The burden of mental illness on the Australian community and public health care system is substantial. (1) Every year in Queensland, approximately 300 people who present to a rural or remote ED location with acute behavioural disturbances (ABD) require aeromedical retrieval to an Authorised Mental Health Service (AMHS). ABD is “combined physical actions made by an individual which are in excess of those considered contextually appropriate and are judged to have the potential to result in significant harm to the individual themselves, other individuals or property” of rapid onset and a severe nature.(2)The transfer of people experiencing ABD is challenging due to difficulties in balancing patient rights and safety against that of the retrieval team. The aeromedical retrieval environment is restrictive, both in physical size and in relation to resource access, necessitating a heavy emphasis on risk-mitigation. Whilst research has established a safe approach to the sedation of people with ABD, other aspects of their retrieval remain lacking in evidence, and may contribute to suboptimal care and delayed access to specialist mental health services. This programme of research aims to explore those areas to ensure the management of people with ABD requiring aeromedical retrieval is optimal. Should changes in practice be required as a result, operating procedures and policies with Queensland's aeromedical network will occur.READ MORE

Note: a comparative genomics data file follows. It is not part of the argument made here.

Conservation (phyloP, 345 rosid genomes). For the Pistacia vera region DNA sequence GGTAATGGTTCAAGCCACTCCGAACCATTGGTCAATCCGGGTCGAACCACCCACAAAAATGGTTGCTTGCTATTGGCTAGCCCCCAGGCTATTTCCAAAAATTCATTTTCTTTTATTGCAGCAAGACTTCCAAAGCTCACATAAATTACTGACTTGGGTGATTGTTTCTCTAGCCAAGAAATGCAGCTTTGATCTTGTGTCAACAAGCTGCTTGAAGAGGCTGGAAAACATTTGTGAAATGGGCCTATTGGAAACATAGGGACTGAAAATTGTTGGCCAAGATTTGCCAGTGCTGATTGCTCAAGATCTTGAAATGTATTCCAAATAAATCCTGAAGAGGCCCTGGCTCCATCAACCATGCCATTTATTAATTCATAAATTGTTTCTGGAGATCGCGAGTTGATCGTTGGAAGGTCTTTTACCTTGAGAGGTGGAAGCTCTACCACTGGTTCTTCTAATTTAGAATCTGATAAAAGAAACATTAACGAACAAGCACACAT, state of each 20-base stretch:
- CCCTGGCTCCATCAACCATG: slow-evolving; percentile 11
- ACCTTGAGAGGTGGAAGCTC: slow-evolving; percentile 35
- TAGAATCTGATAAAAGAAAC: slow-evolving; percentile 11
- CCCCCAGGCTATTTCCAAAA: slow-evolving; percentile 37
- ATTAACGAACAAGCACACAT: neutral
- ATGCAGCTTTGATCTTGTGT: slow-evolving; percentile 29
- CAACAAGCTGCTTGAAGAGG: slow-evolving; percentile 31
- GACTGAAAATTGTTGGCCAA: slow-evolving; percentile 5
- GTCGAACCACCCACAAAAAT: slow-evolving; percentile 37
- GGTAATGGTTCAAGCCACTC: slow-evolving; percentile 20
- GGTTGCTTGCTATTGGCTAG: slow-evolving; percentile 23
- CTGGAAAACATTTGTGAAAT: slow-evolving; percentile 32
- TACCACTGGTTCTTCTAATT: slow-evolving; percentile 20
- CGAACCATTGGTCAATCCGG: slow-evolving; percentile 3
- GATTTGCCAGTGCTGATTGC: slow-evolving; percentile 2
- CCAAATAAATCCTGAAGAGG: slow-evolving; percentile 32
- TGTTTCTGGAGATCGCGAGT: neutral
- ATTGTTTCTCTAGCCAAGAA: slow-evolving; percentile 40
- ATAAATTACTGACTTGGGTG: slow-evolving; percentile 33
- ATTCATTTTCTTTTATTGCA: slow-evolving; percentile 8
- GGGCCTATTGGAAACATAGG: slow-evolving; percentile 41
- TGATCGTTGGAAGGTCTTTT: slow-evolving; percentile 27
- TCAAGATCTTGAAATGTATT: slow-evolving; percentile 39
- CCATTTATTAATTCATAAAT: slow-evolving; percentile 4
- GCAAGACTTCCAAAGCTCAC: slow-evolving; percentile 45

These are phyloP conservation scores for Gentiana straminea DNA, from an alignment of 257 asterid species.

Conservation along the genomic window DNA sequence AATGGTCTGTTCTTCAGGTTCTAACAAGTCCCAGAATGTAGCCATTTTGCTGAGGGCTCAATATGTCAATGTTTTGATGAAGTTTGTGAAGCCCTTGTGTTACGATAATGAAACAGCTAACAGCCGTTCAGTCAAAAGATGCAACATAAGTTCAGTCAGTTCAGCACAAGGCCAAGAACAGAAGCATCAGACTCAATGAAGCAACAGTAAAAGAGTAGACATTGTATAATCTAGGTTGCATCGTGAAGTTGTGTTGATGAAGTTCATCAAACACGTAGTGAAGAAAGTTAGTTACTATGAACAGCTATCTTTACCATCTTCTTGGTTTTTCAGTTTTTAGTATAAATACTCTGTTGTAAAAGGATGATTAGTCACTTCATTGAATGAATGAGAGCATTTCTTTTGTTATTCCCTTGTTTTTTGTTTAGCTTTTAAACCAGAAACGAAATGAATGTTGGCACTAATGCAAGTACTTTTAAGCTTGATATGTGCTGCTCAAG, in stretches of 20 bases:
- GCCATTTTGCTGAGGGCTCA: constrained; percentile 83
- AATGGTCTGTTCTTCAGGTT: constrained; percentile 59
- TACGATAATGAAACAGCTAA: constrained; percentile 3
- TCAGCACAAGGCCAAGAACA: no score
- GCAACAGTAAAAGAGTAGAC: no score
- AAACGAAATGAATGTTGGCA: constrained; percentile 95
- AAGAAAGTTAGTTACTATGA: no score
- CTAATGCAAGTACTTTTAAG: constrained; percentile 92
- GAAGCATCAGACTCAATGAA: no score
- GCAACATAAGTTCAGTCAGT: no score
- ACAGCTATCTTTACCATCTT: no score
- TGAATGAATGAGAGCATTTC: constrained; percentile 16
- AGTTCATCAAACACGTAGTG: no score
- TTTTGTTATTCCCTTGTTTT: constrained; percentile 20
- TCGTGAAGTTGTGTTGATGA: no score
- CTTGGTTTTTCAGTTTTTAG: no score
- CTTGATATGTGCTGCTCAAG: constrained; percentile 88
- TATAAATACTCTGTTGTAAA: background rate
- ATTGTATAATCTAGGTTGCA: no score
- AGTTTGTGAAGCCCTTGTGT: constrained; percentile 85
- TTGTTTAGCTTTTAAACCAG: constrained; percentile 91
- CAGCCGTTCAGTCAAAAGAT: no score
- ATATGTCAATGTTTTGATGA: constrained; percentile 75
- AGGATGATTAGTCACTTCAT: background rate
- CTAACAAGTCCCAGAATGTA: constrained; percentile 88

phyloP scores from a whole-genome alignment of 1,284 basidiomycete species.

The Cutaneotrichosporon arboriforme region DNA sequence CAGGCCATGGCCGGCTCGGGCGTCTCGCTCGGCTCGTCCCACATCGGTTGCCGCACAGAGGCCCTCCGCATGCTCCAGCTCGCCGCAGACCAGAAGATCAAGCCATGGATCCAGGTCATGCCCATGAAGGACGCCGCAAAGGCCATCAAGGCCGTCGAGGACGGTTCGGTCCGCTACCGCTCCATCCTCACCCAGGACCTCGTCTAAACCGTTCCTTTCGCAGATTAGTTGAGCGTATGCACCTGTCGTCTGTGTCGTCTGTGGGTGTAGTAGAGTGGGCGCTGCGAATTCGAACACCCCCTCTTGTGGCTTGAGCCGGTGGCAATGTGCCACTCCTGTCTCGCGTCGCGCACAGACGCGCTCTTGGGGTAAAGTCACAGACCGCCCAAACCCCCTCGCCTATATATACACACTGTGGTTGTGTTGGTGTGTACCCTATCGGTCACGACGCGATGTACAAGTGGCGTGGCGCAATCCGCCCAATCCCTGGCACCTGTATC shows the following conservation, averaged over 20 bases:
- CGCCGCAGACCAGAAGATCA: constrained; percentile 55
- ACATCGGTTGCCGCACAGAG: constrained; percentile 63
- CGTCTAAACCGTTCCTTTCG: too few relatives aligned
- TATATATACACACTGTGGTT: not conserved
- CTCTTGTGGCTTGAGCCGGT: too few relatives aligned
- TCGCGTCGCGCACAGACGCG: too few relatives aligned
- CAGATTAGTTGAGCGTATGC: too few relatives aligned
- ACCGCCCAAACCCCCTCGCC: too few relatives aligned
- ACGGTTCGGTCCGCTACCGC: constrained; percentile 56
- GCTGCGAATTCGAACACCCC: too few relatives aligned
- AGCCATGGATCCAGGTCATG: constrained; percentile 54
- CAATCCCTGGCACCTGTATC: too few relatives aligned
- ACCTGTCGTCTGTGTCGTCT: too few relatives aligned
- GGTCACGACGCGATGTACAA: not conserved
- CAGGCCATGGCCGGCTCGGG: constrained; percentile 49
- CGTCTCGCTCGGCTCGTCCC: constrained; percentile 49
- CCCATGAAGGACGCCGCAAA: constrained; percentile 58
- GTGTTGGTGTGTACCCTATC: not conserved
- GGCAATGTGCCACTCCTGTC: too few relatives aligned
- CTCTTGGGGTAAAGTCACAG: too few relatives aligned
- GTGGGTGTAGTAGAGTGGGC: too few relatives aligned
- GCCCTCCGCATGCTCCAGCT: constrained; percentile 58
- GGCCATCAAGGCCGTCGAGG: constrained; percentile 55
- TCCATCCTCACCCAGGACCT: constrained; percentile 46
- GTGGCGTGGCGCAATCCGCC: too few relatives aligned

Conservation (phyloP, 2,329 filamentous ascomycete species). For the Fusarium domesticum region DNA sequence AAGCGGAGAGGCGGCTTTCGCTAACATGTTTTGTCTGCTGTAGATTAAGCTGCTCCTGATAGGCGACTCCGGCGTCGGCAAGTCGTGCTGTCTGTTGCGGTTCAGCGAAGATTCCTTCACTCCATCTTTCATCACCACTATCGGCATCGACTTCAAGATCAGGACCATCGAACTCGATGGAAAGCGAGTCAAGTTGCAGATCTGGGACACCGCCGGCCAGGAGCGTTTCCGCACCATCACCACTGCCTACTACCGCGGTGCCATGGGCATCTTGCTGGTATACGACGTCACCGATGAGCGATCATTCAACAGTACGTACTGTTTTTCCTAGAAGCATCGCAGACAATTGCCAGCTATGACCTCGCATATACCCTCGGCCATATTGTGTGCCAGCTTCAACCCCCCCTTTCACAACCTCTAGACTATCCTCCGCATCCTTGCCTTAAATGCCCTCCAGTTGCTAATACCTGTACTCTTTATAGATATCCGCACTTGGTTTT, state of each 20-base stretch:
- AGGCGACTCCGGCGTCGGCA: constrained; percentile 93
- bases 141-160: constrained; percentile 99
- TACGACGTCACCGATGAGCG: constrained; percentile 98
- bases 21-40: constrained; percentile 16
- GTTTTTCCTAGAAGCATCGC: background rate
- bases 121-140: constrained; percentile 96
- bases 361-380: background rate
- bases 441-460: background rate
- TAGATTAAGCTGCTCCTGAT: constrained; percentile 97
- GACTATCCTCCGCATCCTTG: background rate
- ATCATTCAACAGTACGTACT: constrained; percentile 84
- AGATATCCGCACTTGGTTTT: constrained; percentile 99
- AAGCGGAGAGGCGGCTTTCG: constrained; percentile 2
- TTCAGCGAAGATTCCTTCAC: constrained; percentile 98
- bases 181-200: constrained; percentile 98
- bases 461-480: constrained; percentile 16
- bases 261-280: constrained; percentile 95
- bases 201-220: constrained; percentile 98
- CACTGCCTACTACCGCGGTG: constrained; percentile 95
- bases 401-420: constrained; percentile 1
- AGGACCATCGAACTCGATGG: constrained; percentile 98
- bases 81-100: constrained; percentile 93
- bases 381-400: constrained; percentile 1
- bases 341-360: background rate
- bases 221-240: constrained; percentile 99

Hip fractures are extremely painful yet medications which are usually used to manage the pain can have significant complications, particularly in frail individuals. Numbing medications injected into the groin on the side of the hip fracture have been shown to decrease pain, confusion and chest infections in patients with hip fracture awaiting an operation.